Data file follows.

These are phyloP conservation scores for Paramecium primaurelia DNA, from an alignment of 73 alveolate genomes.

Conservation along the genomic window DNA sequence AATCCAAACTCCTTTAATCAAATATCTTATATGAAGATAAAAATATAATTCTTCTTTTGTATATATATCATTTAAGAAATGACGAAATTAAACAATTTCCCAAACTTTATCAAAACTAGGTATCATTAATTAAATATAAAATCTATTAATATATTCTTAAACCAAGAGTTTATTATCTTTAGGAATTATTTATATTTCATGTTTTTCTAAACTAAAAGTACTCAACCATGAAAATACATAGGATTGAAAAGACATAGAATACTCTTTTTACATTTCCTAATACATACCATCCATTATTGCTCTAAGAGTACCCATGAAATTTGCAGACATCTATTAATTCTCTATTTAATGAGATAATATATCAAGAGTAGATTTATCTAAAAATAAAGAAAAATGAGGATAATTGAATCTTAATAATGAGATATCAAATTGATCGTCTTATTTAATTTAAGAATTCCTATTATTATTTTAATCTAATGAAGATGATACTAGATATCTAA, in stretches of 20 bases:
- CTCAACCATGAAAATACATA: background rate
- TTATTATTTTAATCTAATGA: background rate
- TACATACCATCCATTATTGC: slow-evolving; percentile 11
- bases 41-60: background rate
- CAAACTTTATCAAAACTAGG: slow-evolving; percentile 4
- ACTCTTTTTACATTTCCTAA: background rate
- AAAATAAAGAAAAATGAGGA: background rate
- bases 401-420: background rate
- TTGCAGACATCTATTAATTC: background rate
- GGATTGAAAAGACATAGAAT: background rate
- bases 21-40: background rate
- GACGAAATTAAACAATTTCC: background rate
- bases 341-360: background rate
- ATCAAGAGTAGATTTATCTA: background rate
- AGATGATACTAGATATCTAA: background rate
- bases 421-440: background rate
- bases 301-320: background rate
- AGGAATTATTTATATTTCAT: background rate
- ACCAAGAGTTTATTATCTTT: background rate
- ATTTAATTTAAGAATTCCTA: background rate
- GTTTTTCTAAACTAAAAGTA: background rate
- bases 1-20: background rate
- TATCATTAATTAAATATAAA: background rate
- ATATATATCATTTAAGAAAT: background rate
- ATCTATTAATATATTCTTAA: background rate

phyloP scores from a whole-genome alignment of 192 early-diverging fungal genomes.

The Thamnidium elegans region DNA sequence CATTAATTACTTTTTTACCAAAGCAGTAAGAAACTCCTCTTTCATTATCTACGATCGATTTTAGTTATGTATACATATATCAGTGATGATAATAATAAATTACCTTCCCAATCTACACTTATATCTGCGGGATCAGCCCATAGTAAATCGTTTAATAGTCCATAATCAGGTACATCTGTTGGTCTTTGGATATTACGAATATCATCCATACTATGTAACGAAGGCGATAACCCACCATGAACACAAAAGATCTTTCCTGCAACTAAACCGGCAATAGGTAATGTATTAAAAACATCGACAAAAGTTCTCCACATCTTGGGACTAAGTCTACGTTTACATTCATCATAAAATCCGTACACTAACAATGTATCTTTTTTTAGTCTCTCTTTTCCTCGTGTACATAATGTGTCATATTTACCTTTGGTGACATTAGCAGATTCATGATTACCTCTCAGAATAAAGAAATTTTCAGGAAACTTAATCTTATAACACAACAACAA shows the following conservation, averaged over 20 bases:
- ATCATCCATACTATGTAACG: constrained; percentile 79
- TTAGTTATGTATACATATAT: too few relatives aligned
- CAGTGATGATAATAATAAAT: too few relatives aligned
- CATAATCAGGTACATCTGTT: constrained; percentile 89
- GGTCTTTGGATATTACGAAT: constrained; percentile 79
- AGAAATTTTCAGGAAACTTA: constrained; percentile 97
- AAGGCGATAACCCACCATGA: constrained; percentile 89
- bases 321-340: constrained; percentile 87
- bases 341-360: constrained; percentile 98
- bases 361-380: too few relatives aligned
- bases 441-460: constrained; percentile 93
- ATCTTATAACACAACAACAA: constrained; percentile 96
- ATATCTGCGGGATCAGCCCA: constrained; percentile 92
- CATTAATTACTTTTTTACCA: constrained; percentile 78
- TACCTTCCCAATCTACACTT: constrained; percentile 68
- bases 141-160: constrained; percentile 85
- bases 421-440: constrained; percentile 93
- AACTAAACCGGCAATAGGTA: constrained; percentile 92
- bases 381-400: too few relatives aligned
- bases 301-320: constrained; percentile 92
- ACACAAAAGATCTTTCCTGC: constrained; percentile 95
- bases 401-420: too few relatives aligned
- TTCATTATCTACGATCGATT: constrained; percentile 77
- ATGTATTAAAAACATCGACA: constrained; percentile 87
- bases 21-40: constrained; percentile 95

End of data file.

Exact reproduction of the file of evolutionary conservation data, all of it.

These are phyloP conservation scores for Paramecium primaurelia DNA, from an alignment of 73 alveolate genomes.

Conservation along the genomic window DNA sequence AATCCAAACTCCTTTAATCAAATATCTTATATGAAGATAAAAATATAATTCTTCTTTTGTATATATATCATTTAAGAAATGACGAAATTAAACAATTTCCCAAACTTTATCAAAACTAGGTATCATTAATTAAATATAAAATCTATTAATATATTCTTAAACCAAGAGTTTATTATCTTTAGGAATTATTTATATTTCATGTTTTTCTAAACTAAAAGTACTCAACCATGAAAATACATAGGATTGAAAAGACATAGAATACTCTTTTTACATTTCCTAATACATACCATCCATTATTGCTCTAAGAGTACCCATGAAATTTGCAGACATCTATTAATTCTCTATTTAATGAGATAATATATCAAGAGTAGATTTATCTAAAAATAAAGAAAAATGAGGATAATTGAATCTTAATAATGAGATATCAAATTGATCGTCTTATTTAATTTAAGAATTCCTATTATTATTTTAATCTAATGAAGATGATACTAGATATCTAA, in stretches of 20 bases:
- CTCAACCATGAAAATACATA: background rate
- TTATTATTTTAATCTAATGA: background rate
- TACATACCATCCATTATTGC: slow-evolving; percentile 11
- bases 41-60: background rate
- CAAACTTTATCAAAACTAGG: slow-evolving; percentile 4
- ACTCTTTTTACATTTCCTAA: background rate
- AAAATAAAGAAAAATGAGGA: background rate
- bases 401-420: background rate
- TTGCAGACATCTATTAATTC: background rate
- GGATTGAAAAGACATAGAAT: background rate
- bases 21-40: background rate
- GACGAAATTAAACAATTTCC: background rate
- bases 341-360: background rate
- ATCAAGAGTAGATTTATCTA: background rate
- AGATGATACTAGATATCTAA: background rate
- bases 421-440: background rate
- bases 301-320: background rate
- AGGAATTATTTATATTTCAT: background rate
- ACCAAGAGTTTATTATCTTT: background rate
- ATTTAATTTAAGAATTCCTA: background rate
- GTTTTTCTAAACTAAAAGTA: background rate
- bases 1-20: background rate
- TATCATTAATTAAATATAAA: background rate
- ATATATATCATTTAAGAAAT: background rate
- ATCTATTAATATATTCTTAA: background rate

phyloP scores from a whole-genome alignment of 192 early-diverging fungal genomes.

The Thamnidium elegans region DNA sequence CATTAATTACTTTTTTACCAAAGCAGTAAGAAACTCCTCTTTCATTATCTACGATCGATTTTAGTTATGTATACATATATCAGTGATGATAATAATAAATTACCTTCCCAATCTACACTTATATCTGCGGGATCAGCCCATAGTAAATCGTTTAATAGTCCATAATCAGGTACATCTGTTGGTCTTTGGATATTACGAATATCATCCATACTATGTAACGAAGGCGATAACCCACCATGAACACAAAAGATCTTTCCTGCAACTAAACCGGCAATAGGTAATGTATTAAAAACATCGACAAAAGTTCTCCACATCTTGGGACTAAGTCTACGTTTACATTCATCATAAAATCCGTACACTAACAATGTATCTTTTTTTAGTCTCTCTTTTCCTCGTGTACATAATGTGTCATATTTACCTTTGGTGACATTAGCAGATTCATGATTACCTCTCAGAATAAAGAAATTTTCAGGAAACTTAATCTTATAACACAACAACAA shows the following conservation, averaged over 20 bases:
- ATCATCCATACTATGTAACG: constrained; percentile 79
- TTAGTTATGTATACATATAT: too few relatives aligned
- CAGTGATGATAATAATAAAT: too few relatives aligned
- CATAATCAGGTACATCTGTT: constrained; percentile 89
- GGTCTTTGGATATTACGAAT: constrained; percentile 79
- AGAAATTTTCAGGAAACTTA: constrained; percentile 97
- AAGGCGATAACCCACCATGA: constrained; percentile 89
- bases 321-340: constrained; percentile 87
- bases 341-360: constrained; percentile 98
- bases 361-380: too few relatives aligned
- bases 441-460: constrained; percentile 93
- ATCTTATAACACAACAACAA: constrained; percentile 96
- ATATCTGCGGGATCAGCCCA: constrained; percentile 92
- CATTAATTACTTTTTTACCA: constrained; percentile 78
- TACCTTCCCAATCTACACTT: constrained; percentile 68
- bases 141-160: constrained; percentile 85
- bases 421-440: constrained; percentile 93
- AACTAAACCGGCAATAGGTA: constrained; percentile 92
- bases 381-400: too few relatives aligned
- bases 301-320: constrained; percentile 92
- ACACAAAAGATCTTTCCTGC: constrained; percentile 95
- bases 401-420: too few relatives aligned
- TTCATTATCTACGATCGATT: constrained; percentile 77
- ATGTATTAAAAACATCGACA: constrained; percentile 87
- bases 21-40: constrained; percentile 95